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Donald Trump once again described America as a crime-ridden hellscape. It’s not.

Trump said minority Americans “are living in hell because it’s so dangerous.” But crime is down overall.

Donald Trump drinks some water at the debate. Drew Angerer/Getty Images

At the presidential debate on Monday, Donald Trump once again described American cities as totally crime-ridden — at one point saying that black and Latino Americans “are living in hell because it’s so dangerous.”

He elaborated:

You walk down the street, you get shot. In Chicago, they've had thousands of shootings — thousands since January 1. Thousands of shootings.

And I'm saying, where is this? Is this a war-torn country? What are we doing? And we have to stop the violence, we have to bring back law and order in a place like Chicago, where thousands of people have been killed, thousands over the last number of years. In fact, almost 4,000 have been killed since Barack Obama became president.

Trump’s comments are partially right. It is true that America has more gun violence than other developed countries. And cities are, generally, more dangerous than the rest of America.

But Trump’s suggestion that violent crime has been particularly bad under President Barack Obama’s administration is wrong.

Let’s turn to the data: According to the latest FBI report, the violent crime rate in 2015 increased by 3 percent, the murder rate by 11 percent, rape by 4 percent, aggravated assault by 4 percent, and robbery by less than 1 percent.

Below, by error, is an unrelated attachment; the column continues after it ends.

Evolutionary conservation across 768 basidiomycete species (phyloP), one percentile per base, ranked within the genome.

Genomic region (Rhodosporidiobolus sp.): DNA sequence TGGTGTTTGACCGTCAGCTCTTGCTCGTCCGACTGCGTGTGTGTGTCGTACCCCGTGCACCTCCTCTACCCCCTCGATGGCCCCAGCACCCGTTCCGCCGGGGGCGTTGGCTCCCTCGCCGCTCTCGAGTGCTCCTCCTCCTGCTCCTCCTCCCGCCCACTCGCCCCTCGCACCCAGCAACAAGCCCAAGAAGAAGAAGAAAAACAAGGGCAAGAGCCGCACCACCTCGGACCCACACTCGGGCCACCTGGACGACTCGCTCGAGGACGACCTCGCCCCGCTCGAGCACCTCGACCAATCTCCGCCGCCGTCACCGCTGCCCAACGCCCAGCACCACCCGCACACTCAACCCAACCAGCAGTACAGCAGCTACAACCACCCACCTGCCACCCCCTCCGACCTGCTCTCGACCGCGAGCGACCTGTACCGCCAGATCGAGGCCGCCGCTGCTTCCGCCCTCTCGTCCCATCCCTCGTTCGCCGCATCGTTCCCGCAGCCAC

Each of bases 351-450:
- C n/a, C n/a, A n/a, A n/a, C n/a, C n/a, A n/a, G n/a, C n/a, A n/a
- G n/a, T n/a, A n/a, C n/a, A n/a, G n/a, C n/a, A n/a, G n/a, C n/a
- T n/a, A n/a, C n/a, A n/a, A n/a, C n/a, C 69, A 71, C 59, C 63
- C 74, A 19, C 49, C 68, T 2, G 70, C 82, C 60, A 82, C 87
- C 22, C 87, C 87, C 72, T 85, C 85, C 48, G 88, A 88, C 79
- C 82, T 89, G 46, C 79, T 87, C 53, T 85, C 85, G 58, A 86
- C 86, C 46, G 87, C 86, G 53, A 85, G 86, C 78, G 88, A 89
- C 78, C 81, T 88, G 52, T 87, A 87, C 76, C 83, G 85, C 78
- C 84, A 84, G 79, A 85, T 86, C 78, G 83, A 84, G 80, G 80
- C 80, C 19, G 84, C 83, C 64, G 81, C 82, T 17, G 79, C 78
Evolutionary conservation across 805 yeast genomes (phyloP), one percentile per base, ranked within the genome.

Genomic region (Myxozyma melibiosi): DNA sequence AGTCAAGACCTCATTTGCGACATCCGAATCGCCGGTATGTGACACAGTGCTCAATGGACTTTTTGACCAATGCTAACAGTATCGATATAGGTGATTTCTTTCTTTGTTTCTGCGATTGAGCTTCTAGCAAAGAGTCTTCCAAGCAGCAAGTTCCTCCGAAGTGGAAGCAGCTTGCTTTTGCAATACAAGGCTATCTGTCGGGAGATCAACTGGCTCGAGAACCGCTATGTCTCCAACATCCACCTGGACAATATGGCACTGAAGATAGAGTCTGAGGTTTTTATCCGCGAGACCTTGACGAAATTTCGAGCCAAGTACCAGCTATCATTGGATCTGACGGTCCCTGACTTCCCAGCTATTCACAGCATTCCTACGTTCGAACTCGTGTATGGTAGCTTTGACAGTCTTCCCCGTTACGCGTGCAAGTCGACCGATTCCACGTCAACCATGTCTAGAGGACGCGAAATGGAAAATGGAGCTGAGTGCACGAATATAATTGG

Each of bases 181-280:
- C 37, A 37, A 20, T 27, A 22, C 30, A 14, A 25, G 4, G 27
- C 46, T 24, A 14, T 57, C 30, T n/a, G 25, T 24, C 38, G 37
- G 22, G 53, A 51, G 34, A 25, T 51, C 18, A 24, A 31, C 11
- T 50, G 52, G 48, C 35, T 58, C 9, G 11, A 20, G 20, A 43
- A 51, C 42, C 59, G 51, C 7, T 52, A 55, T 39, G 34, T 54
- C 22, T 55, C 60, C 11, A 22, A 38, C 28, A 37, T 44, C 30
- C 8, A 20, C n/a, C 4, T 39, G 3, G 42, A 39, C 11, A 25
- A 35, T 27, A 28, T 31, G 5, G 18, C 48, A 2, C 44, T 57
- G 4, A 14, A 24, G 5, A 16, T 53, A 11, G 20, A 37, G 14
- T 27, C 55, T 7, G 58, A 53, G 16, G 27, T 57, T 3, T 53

But there’s a huge caveat to these statistics: Overall, crime is still down under the Obama administration, continuing a steady decline since the 1990s. The 2015 murder rate, which had the biggest increase in 2015, is still below 2009’s levels, when Obama took office — and at half the rate it was at in 1991. The 2015 violent crime rate is still below the levels of 2012, 2011, 2010, 2009, and the nearly four decades preceding those years. The 2015 robbery rate was below the levels of 2013 and more than four decades preceding that year.

And burglary and larceny rates actually dropped — with property crime rates falling to levels lower than any point after 1966.

Any crime increase is, of course, concerning. But we don’t yet know what caused the uptick in violent crimes in 2015. As criminologists told me, it’s possible that this is just a one-off fluctuation in the data. We saw this with the murder rate in 2005 and 2006: The murder rate went up from 5.5 per 100,000 people in 2004 to 5.6 in 2005 and 5.8 in 2006 — before dropping all the way down to 4.4 in 2014. It’s entirely possible that this same thing is happening again. (For more, read my deeper explainer on this topic.)

But to know that, we have to wait a few years to see where the crime trend is really heading. If the increase holds, then criminologists will likely study the issue and come up with all sorts of theories for what, exactly, is going on.

What we know now, though, is that while crime did increase in 2015, it’s still far below the levels of the past few decades. That doesn’t really match Trump’s description of a “hell” in America.


Watch: A plea for sanity — and seriousness — in judging the presidential debate

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